SAN FRANCISCO — California Gov. Gavin Newsom on Friday abruptly canceled his plans to attend an international climate conference in Scotland next week, citing family issues.
Newsom had been planning as of Monday to lead a cadre of 15 lawmakers and the heads of five state agencies to the United Nations Climate Change Conference in Glasgow to tout California’s emissions-cutting policies and call for more action from other governments. His office attributed his reversal to “family obligations” but provided no other details. First Partner Jennifer Siebel Newsom also canceled her attendance.
Lieutenant Gov. Eleni Kounalakis will take Newsom’s place, his office said.
Climate change has long figured centrally in California’s agenda as the state takes aggressive strides to limit fossil fuel consumption. Newsom just issued a rule separating oil wells from homes and schools, handing a major victory to environmentalists. He was also planning to talk up his 2020 executive order banning the sale of internal-combustion vehicles by 2035 and his recently passed state budget, which contains about $15 billion over three years for electric vehicles, wildfire risk and other climate programs.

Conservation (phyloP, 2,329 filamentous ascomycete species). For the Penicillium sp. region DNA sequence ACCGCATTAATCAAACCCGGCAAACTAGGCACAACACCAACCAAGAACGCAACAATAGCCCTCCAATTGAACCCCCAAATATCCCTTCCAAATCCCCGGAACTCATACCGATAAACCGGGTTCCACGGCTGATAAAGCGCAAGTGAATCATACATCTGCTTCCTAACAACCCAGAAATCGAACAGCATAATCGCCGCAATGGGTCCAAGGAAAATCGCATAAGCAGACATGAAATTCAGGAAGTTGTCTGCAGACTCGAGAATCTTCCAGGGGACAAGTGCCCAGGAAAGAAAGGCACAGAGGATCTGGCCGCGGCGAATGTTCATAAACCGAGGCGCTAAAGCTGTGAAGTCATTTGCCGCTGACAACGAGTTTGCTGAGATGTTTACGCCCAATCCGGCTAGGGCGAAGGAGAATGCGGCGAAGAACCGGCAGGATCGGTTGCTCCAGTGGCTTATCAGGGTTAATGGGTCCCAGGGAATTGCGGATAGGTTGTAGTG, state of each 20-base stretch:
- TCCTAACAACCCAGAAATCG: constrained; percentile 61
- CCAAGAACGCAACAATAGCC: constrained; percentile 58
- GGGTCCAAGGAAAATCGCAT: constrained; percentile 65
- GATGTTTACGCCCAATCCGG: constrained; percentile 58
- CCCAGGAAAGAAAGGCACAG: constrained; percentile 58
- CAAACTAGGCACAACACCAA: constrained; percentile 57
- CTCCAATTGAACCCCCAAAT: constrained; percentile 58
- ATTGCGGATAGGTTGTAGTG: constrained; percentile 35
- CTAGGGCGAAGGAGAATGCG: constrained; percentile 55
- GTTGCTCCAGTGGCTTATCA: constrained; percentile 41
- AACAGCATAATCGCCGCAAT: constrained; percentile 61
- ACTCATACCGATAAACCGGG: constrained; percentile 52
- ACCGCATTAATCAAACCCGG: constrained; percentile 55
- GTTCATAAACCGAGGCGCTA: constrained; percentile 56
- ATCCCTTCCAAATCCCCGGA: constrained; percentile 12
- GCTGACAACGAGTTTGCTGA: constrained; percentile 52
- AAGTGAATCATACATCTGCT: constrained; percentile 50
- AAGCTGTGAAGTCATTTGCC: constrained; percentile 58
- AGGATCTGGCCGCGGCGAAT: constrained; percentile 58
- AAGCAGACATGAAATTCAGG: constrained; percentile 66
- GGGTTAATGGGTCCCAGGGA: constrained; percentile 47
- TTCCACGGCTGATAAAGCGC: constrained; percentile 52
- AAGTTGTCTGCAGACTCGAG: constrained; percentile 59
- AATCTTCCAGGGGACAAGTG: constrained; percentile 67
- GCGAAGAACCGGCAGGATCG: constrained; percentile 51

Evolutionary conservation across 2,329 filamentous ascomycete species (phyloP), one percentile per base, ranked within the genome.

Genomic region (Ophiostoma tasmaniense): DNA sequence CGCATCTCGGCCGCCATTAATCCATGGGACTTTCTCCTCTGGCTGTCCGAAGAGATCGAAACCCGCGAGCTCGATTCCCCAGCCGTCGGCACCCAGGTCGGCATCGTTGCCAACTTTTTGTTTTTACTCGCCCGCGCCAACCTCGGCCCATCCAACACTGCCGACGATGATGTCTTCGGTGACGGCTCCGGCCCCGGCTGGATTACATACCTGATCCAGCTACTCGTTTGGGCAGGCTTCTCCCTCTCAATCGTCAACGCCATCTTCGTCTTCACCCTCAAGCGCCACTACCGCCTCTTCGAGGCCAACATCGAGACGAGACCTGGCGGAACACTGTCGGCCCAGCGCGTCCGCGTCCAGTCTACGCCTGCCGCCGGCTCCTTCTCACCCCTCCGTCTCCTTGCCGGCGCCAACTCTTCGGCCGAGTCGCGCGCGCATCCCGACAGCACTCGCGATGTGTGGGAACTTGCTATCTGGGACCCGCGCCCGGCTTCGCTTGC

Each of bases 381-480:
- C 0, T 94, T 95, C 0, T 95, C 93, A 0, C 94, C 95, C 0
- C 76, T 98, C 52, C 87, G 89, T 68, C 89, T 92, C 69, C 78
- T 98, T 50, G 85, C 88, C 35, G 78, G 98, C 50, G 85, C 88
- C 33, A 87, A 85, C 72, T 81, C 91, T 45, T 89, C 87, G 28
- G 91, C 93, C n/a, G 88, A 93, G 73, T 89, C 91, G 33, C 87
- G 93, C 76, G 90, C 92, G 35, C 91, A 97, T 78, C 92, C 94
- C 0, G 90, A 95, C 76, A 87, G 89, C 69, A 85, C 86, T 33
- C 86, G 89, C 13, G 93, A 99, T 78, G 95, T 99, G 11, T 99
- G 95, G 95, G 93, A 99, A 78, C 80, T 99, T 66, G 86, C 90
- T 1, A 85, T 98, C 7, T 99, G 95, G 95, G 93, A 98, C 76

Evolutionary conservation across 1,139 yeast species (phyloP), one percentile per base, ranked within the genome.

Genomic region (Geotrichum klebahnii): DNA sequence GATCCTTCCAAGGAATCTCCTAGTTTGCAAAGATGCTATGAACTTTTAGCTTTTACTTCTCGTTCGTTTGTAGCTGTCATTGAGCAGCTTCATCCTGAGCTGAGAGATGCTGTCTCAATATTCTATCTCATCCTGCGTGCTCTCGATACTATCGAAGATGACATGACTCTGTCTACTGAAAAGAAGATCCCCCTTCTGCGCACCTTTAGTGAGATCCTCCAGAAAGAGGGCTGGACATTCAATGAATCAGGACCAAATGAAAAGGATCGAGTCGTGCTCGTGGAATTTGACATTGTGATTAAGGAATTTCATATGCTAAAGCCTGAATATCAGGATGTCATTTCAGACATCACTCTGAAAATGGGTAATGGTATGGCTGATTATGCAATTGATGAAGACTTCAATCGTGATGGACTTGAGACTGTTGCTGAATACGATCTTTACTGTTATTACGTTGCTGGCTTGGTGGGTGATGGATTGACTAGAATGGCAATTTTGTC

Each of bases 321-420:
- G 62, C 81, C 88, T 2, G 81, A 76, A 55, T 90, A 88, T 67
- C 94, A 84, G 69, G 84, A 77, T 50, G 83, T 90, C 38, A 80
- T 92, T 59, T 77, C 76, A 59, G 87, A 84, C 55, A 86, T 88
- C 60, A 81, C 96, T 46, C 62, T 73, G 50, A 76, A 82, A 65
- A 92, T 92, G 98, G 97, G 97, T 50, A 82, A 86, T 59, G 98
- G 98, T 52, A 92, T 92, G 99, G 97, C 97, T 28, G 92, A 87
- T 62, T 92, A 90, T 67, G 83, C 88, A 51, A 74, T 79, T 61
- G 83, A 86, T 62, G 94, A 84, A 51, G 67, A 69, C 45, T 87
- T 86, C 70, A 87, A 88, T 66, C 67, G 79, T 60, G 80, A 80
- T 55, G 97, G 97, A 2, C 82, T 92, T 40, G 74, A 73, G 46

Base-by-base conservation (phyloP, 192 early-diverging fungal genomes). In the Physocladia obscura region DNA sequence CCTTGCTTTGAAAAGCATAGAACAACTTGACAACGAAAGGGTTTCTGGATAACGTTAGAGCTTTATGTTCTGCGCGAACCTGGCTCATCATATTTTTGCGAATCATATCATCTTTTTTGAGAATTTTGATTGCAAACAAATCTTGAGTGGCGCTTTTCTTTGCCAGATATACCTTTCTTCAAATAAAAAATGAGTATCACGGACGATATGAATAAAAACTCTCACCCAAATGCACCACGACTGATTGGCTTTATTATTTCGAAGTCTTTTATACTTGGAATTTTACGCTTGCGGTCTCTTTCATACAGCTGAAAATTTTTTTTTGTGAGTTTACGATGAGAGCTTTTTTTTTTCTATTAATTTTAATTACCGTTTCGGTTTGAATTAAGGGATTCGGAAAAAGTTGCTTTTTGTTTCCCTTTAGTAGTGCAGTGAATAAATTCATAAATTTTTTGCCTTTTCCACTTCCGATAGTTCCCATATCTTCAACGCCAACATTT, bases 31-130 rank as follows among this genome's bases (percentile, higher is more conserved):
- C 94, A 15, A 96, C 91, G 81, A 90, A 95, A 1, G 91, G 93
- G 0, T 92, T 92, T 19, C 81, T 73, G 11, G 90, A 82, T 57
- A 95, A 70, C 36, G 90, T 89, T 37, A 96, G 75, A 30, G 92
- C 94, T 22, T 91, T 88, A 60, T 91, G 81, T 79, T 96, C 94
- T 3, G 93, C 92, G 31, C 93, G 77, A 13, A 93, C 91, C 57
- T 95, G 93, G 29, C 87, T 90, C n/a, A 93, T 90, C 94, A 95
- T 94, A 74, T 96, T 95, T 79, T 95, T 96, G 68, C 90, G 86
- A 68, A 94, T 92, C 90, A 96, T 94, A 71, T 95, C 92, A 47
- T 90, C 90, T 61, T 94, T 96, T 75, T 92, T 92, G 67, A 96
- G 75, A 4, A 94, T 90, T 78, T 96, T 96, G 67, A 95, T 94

Officials said in a call with reporters on Friday they would seek to highlight the state’s strong economy; the costs of climate change, including wildfires and oil spills; its work on environmental justice; and the fact that the state isn’t “waiting for Washington” to take action on climate.
“We’re all watching the president, cheering him and our D.C. partners on as they fight for an ambitious reconciliation bill and infrastructure package that prioritizes climate,” said senior climate adviser Lauren Sanchez. “While the fate of the package remains up in the air, California charges forward.”
Former Gov. Arnold Schwarzenegger cast the talks in a skeptical light earlier this week, saying that “nothing gets done” at them and that national pledges aren’t backed up by emissions reductions. Expectations are low, with officials from multiple countries warning they might not be able to keep temperatures from rising more than 1.5 degrees Celsius.
One official who is planning to attend the talks said Newsom would be missed but that the delegation would be fine without him.
“California climate change policies are not a single person, but an array of far-reaching experiments that have shown the world we lead and don’t follow,” said former state senator and Air Resources Board member Dean Florez.
Carla Marinucci contributed to this report.
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